Hilary Olsin-Windecker, spokeswoman for the American Embassy in Abu Dhabi, declined to comment on the nature of the threat or on how it was received.
It came two days after Israeli forces assassinated the founder of the Islamic militant group Hamas, which prompted immediate calls for revenge against Israeli and American targets. The United States expressed concern about the killing, but Washington is widely seen in the region as able but unwilling to curb Israeli policies toward the Palestinians.
"The embassy in Abu Dhabi and consulate in Dubai have temporarily suspended operation on Wednesday, March 24, in light of a specific threat to the embassy in Abu Dhabi," Olsin-Windecker said, reading a statement. She said the threat was received early Wednesday morning.
She said the security situation will be reviewed on Thursday and Friday, when the U.S. offices in the Emirates are regularly closed, to determine whether they will reopen on Saturday.
"We have no specific threat information against the American community in the UAE," Olsin-Windecker added. However, she noted the State Department has issued worldwide and Middle East-North Africa cautions in light of the Israeli killing Monday of Sheik Ahmed Yassin in the Gaza Strip.
She said she was unaware of any threats to other U.S. embassies in the region.
The assassination of Yassin Monday came in the midst of a previously scheduled diplomatic mission by U.S. envoy William Burns, who was discussing the situation in the Mideast as he made stops in Yemen, Oman, the United Arab Emirates and Egypt.
He's in Libya now.
On Tuesday, the State Department issued an alert for the Middle East and North Africa saying it is "deeply concerned about the heightened threat of terrorist attacks against U.S. citizens and interests abroad in the aftermath of the recent killing of Hamas leader Sheikh Ahmed Yassin in Gaza."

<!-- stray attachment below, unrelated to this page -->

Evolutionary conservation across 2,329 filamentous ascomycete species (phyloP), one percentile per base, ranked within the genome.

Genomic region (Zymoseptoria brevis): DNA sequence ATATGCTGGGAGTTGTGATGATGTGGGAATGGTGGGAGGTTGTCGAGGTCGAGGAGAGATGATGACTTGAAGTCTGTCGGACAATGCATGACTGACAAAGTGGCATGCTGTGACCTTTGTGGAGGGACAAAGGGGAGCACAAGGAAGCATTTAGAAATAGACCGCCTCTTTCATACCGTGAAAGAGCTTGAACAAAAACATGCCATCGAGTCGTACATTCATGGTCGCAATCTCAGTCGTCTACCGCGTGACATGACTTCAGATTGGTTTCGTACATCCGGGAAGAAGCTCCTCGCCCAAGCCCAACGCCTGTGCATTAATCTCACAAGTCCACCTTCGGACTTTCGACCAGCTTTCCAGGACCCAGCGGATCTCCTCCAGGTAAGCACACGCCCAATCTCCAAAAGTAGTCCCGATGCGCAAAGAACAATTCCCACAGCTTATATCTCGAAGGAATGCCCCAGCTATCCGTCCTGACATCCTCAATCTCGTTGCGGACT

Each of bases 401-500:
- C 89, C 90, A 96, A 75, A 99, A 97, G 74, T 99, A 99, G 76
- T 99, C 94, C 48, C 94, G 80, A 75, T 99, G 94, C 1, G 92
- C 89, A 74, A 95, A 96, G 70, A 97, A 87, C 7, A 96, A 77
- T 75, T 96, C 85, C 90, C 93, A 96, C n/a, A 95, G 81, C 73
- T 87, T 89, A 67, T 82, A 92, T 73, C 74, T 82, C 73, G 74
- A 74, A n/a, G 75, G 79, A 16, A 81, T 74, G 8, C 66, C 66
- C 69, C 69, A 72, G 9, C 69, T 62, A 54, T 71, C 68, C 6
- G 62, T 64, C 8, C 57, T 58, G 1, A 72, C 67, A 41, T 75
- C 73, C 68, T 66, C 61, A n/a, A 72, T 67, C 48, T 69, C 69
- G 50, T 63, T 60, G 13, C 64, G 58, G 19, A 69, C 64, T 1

"The Department is also concerned about the potential for demonstrations and violent actions against U.S. citizens and interests in the region and throughout the world in response to his death," the warning read.
It urged vigilance and specified the Persian Gulf, Arabian Peninsula, Red Sea and North Africa as areas where terror actions could target transportation and maritime interests. It said "credible information" has indicated terrorist groups may be planning attacks against American interests.
Sunday's visit by U.S. envoy Burns to the United Arab Emirates is just one sign of the links between the U.S. and the UAE - a group of states led by an unelected ruler - and a base for U.S. troops at the beginning of the most recent war in Iraq.
The UAE actively courts foreign investment from the U.S. and many other nations and has used tax breaks and other inducements to convince hundreds of technology companies - including Microsoft - to open offices in their desert.
The UAE is also home to a low tech, high glamour sport: thoroughbred racing, with the $6 million Dubai World Cup - the world's richest horse race - set for this Saturday.
And that means quite a few names famous in the U.S.A. will be on hand in the UAE this week: jockeys, trainers and horses.